By James Dacey at the APS April meeting, Anaheim, California
Bongo player, womanizer and all-round practical joker are common depictions used by biographers in describing the great 20th century physicist, Richard Feynman.
Tonight, here at the Hyatt hotel, Anaheim, theorist and popular science writer Lawrence Krauss will offer a fresh perspective by readdressing Feynmann’s legacy to science – in physics and beyond.
Krauss has just written a book _Quantum Man: Richard Feynman’s Life in Science_, which is released in March in the US.
I managed to catch up with Krauss earlier today to find about what inspired him to write the book and what he admires most about Feynman’s approach to physics.
“Feynman for me, like most scientists, was a sort of idol and it was a great opportunity to pay homage to him, and a personal homage because the last time I saw him I’d meant to tell him a few things and didn’t get a chance to,” he said.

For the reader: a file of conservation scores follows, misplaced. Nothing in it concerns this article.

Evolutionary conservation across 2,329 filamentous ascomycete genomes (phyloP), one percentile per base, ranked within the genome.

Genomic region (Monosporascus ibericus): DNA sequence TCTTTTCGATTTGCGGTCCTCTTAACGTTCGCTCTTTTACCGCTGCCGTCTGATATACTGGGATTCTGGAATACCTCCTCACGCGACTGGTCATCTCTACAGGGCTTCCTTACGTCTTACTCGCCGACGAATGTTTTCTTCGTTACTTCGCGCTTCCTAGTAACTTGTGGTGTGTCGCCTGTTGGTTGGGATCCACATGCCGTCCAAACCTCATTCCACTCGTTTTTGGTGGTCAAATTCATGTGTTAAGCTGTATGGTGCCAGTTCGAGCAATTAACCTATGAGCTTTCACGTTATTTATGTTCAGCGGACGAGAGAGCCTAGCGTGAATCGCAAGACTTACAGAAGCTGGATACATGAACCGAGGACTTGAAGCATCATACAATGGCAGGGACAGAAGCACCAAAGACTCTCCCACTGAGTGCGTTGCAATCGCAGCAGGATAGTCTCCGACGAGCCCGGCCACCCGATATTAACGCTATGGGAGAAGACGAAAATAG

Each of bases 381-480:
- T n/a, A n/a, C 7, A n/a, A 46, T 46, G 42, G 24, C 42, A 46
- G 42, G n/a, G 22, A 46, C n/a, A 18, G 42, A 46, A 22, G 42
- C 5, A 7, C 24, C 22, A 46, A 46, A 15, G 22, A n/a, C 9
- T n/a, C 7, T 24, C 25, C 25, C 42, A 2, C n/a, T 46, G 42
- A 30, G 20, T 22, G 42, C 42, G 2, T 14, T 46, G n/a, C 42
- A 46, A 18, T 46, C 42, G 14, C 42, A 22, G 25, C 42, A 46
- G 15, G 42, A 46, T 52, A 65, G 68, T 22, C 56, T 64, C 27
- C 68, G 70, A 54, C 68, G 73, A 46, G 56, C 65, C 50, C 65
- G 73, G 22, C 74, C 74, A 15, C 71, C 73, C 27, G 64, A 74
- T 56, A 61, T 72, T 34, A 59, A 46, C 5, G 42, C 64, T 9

Part of Krauss’ motivation for writing the book was his feeling that many earlier biographies have focused too much on Feynman’s personality, which can give the impression that science was something Feynman did “on the side”.
“The public knows of him as a curious character, and he is a fascinating human individual, and he’s obviously captured people’s imagination. But what was clear to me is that people did not know why physicists revered him and I wanted to talk about his scientific legacy.”
Krauss told me that his own approach to physics was inspired by Feynman. “He often appeared to have results by magic, and what I also wanted to get across is how incredibly organized he was in his own thinking.
“The reason he could answer so many questions is that at some point or other he’d worked it out before. He’d have thousands and thousands of pages of notes in a very organized fashion.
“While he was a joker in life, when it came to science he was dead serious and he didn’t mess around.”